What are the advantages and disadvantages of the GMO: insulin-producing bacteria? Adv: vegans, cheap, large quantities, supply of insulin unaffected by animal diseases Disadv: doesn't suit everyone
What are the advantages and disadvantages of the GMO: golden rice plants? Adv: beta-carotene is used in humans to produce vitamin A so this will reduce vitamin A deficiency Disadv: GM crops are expensive, may not contain enough beta-carotene to make a difference, could be harmful, could crossbreed
What are the advantages and disadvantages of the GMO: herbicide-resistant crop plants? Adv: farmers can use herbicides without killing desirable plants, this allows crops to grow better (more space, more nutrients) Disadv: could crossbreed to form herbicide-resistant weeds, loss of biodiversity, loss of shelter / food for animals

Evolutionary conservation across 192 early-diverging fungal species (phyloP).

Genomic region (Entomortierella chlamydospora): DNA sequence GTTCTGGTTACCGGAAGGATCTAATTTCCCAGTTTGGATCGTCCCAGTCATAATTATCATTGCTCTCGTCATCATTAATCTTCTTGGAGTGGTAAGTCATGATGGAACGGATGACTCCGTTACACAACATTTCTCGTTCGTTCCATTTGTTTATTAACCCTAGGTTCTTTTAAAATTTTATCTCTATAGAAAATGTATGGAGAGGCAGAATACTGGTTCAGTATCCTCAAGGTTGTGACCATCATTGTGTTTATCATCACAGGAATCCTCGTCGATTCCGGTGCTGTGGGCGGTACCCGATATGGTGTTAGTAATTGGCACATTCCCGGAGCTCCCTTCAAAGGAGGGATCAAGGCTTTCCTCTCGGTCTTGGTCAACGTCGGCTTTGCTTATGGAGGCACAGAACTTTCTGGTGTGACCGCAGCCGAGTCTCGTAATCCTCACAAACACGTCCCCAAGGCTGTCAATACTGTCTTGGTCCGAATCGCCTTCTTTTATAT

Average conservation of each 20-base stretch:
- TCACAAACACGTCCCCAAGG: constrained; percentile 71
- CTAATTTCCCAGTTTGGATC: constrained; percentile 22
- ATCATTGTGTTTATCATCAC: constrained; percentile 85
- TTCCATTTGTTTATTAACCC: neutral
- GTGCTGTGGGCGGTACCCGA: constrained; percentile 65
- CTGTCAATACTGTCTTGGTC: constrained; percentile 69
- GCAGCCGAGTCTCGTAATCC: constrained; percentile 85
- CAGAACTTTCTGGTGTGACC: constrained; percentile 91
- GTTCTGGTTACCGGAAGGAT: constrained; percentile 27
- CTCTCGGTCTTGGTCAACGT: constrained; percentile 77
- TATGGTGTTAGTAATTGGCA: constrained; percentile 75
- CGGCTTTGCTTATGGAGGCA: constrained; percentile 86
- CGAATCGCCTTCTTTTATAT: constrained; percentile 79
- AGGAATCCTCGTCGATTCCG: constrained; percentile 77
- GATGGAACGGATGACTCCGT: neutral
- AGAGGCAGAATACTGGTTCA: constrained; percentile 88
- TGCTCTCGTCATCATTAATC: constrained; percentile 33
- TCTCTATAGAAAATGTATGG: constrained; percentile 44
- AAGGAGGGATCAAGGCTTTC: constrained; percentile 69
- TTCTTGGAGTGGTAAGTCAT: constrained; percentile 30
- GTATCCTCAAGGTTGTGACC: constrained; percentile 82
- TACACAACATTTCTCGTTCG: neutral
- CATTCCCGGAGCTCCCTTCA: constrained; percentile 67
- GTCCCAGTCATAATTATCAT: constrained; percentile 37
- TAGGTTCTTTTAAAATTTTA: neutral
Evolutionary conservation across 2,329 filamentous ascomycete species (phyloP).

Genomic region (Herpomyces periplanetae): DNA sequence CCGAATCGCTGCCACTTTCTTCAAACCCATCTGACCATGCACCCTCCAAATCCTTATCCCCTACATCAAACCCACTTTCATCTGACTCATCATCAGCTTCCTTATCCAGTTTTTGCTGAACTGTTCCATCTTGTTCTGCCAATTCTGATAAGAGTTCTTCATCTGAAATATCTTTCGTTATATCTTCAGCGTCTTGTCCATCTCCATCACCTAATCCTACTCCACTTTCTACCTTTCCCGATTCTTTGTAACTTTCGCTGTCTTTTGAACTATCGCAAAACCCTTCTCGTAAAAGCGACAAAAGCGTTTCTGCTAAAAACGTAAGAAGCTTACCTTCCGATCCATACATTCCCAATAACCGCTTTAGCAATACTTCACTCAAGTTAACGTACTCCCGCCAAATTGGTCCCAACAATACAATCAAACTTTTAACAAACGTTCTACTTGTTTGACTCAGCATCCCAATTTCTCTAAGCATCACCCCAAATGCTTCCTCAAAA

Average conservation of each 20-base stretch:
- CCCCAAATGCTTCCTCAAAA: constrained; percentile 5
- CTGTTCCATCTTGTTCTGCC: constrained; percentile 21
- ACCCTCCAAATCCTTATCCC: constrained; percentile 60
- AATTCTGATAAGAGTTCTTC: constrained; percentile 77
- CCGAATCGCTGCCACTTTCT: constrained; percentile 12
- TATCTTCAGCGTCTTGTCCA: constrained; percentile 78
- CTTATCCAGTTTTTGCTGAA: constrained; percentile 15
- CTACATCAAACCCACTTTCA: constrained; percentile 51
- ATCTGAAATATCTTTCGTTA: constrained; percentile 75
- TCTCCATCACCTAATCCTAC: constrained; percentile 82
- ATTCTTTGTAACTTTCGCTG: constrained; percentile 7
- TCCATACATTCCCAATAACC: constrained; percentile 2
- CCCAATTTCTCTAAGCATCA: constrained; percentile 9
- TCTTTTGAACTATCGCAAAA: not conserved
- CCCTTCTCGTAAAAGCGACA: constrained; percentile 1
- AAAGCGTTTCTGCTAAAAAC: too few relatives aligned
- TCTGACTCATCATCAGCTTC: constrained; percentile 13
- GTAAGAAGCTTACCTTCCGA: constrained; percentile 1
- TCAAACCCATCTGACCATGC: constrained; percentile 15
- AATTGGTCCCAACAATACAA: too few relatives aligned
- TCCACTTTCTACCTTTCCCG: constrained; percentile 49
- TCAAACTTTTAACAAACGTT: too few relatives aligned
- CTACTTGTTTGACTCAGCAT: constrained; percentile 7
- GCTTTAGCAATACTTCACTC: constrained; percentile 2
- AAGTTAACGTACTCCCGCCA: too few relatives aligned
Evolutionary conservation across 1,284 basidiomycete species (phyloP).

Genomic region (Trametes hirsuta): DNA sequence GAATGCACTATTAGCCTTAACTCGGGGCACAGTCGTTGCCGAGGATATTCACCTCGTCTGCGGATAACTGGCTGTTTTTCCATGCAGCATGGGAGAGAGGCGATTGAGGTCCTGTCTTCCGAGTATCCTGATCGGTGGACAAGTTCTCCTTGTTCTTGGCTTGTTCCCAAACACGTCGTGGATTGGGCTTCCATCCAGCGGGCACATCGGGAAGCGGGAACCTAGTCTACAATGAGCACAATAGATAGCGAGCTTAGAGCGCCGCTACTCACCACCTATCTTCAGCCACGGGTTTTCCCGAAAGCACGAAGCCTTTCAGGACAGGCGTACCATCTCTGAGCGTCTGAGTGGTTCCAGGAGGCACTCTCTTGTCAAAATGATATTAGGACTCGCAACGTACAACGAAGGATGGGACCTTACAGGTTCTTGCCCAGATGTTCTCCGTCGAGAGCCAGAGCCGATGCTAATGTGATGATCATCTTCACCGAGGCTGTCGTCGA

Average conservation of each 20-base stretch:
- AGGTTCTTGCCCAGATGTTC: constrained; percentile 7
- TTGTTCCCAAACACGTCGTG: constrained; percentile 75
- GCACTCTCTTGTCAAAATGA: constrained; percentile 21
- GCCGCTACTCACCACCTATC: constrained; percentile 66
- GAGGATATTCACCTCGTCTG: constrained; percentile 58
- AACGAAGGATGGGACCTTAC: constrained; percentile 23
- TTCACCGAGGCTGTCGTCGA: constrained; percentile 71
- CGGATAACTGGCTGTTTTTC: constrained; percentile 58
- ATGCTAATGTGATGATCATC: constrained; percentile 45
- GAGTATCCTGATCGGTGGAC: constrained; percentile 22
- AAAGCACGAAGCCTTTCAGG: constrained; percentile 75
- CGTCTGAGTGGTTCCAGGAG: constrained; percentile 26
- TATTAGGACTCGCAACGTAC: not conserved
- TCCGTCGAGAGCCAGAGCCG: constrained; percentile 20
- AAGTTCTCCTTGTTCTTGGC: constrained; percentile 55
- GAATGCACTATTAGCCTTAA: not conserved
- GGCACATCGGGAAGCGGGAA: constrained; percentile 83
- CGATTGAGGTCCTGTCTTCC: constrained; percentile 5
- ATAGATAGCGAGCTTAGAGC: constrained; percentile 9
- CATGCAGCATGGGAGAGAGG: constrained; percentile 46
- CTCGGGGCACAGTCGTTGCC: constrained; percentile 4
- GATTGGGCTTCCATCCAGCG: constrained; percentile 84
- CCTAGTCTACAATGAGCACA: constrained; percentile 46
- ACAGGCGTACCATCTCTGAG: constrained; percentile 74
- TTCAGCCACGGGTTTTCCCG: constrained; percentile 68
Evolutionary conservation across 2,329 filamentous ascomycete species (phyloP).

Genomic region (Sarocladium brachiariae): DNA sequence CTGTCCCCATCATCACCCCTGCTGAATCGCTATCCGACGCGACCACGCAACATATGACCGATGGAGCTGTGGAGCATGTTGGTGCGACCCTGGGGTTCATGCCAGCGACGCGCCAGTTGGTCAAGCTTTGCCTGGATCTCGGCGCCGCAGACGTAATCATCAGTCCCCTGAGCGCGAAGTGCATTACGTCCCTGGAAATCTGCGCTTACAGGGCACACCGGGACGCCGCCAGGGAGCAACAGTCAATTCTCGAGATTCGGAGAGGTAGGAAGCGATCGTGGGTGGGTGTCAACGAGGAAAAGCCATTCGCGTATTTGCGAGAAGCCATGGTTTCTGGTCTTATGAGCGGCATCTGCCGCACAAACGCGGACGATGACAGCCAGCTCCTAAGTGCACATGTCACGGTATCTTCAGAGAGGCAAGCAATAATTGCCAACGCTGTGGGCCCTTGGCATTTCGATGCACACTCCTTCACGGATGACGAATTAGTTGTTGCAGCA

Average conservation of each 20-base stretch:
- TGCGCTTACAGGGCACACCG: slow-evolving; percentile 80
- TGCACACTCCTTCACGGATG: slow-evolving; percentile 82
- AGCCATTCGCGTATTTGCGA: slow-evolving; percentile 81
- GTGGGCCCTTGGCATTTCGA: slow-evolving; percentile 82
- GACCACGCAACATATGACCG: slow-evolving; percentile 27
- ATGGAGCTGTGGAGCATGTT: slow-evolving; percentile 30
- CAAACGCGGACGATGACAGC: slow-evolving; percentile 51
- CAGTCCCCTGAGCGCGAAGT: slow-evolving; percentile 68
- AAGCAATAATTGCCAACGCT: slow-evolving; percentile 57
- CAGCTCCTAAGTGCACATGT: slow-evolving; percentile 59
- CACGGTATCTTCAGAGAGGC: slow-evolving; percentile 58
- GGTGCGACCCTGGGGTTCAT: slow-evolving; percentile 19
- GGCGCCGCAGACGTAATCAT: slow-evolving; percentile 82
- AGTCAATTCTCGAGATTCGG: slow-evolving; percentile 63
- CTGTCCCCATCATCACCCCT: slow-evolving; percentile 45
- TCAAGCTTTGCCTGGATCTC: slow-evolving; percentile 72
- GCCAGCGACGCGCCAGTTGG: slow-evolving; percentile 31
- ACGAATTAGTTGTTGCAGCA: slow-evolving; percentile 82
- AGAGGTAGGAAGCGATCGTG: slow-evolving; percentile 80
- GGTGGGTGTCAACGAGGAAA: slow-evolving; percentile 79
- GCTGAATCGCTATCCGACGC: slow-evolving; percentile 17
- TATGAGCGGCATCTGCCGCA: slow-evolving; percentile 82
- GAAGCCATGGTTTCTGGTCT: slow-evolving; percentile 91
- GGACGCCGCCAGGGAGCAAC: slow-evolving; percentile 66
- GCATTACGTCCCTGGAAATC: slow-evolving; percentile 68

What is a diploid cell? A cell that contains two copies of each chromosome (all human body cells are diploid except gametes)
What is mitosis? Mitosis is the process by which a diploid cell divides to form two daughter cells that are also diploid and are genetically identical to each other and the parent cell
How does mitosis take place? 1. chromosomes are copied in DNA replication 2. chromosomes separate 3. cell divides, producing two daughter cells
When does mitosis occur? During growth, repair of damaged cells, and asexual reproduction
What is asexual reproduction? Asexual reproduction is the formation of a new individual without fertilisation using mitosis to create offspring identical to the parent organism. Bacteria split in half. Plants grow plantlets which split off to grow on their own.
What is a haploid cell? A cell that contains only one copy of each chromosome e.g. gametes
What is meiosis? Meiosis is the process by which a diploid cell divides to form four daughter cells that are haploid and are all genetically different from each other